Monday 29 Sep 2003


Region & Route:
| Southern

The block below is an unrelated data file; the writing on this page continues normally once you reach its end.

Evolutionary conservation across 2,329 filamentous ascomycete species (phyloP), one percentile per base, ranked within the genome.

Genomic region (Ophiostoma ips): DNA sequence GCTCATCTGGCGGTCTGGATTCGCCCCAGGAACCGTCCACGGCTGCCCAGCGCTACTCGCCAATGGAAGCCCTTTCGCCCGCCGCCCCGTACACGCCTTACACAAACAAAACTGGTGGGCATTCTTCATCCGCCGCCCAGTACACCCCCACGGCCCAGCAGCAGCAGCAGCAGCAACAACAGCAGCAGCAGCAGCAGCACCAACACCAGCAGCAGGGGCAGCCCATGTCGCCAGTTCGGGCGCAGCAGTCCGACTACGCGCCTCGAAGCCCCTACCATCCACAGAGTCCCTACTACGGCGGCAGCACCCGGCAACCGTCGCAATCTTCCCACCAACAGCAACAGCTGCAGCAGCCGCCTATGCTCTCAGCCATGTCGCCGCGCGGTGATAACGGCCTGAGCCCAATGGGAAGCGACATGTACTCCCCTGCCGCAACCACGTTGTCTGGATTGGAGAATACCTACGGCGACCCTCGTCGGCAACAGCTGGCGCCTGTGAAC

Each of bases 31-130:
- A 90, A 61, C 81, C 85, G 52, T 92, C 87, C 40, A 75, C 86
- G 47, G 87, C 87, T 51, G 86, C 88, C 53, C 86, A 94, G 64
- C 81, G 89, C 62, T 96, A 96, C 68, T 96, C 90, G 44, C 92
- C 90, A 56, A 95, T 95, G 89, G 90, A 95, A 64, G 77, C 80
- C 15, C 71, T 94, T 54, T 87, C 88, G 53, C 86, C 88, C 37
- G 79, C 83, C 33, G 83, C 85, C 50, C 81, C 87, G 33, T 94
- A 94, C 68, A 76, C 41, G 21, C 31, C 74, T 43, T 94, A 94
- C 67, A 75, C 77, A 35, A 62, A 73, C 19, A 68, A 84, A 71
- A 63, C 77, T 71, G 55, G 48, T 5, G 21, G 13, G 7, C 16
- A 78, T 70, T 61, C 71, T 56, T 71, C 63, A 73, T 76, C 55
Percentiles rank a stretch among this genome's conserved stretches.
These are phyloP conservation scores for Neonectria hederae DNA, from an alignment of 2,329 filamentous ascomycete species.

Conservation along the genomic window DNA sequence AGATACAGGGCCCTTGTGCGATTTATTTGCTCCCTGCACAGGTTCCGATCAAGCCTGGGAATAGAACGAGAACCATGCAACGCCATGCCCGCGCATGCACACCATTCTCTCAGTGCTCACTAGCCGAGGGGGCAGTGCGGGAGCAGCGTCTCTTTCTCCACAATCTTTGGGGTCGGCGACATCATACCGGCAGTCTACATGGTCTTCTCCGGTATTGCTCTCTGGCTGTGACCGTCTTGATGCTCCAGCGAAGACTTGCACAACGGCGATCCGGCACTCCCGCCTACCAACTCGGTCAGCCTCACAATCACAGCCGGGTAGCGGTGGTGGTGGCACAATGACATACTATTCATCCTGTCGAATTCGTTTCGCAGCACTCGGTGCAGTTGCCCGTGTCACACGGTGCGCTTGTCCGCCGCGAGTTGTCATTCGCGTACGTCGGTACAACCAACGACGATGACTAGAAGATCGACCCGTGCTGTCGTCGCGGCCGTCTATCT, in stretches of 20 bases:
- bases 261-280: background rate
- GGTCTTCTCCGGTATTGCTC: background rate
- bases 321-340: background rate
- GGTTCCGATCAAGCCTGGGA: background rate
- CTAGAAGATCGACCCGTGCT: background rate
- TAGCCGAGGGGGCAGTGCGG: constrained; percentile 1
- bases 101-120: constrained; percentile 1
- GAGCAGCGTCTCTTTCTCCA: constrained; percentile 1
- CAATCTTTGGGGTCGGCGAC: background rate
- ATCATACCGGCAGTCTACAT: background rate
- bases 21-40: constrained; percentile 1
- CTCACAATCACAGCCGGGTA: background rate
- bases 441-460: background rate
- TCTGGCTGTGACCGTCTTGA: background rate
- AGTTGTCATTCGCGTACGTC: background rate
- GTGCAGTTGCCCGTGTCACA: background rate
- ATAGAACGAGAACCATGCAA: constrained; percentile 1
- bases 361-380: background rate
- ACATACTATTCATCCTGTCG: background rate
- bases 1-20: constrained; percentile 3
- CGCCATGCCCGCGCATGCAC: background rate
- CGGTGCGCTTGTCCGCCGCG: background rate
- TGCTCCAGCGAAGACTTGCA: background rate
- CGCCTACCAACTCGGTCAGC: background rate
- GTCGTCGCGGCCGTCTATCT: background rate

Network Rail hosted a conference on 24 September at The Imperial War Museum, London to bring together rail industry partners to crack down on route crime on the railways across the South.                         Senior representatives from The British Transport Police, South Central, Connex, Thameslink and Crime Concern teamed up with Network Rail to form a working task force to take a hard line on rail crime.              The task force has committed to work together and explore existing and potential initiatives to reduce crime on the line.  Network Rail commissioned Crime Concern to carry out an audit of railway crime initiatives. The findings of the report were announced at the conference and a route crime prevention strategy will be developed by the task force based on the findings of this research. Crime Concern is a national crime reduction organisation and a registered charity who work with organisations such as Network Rail to support their work in reducing crime and fear of crime in local communities. Each year railway crime takes many young lives and costs the rail industry millions of pounds in service delays and damage to infrastructure. Last year there were 22 accidental deaths due to trespass on Network Rail’s Southern Region alone. Alarmingly, trends of rail crime are on the increase and offenders are getting younger – children as young as five years old have been caught putting objects on the track and eight year olds have been caught playing ‘chicken’ in front of high-speed trains. Every single act of rail crime has the potential to cause serious harm or even death and can have long-term effects for those involved. Network Rail’s route crime risk manager, Margaret Barker, said: “We were delighted that the industry is working more closely than ever to tackle this serious problem.  I cannot stress more strongly the dangers of trespassing on the railway.  The perpetrators are not only putting their own lives at risk but they are also endangering the lives of passengers and staff. We hope that by working together we can crack down on rail crime once and for all ".

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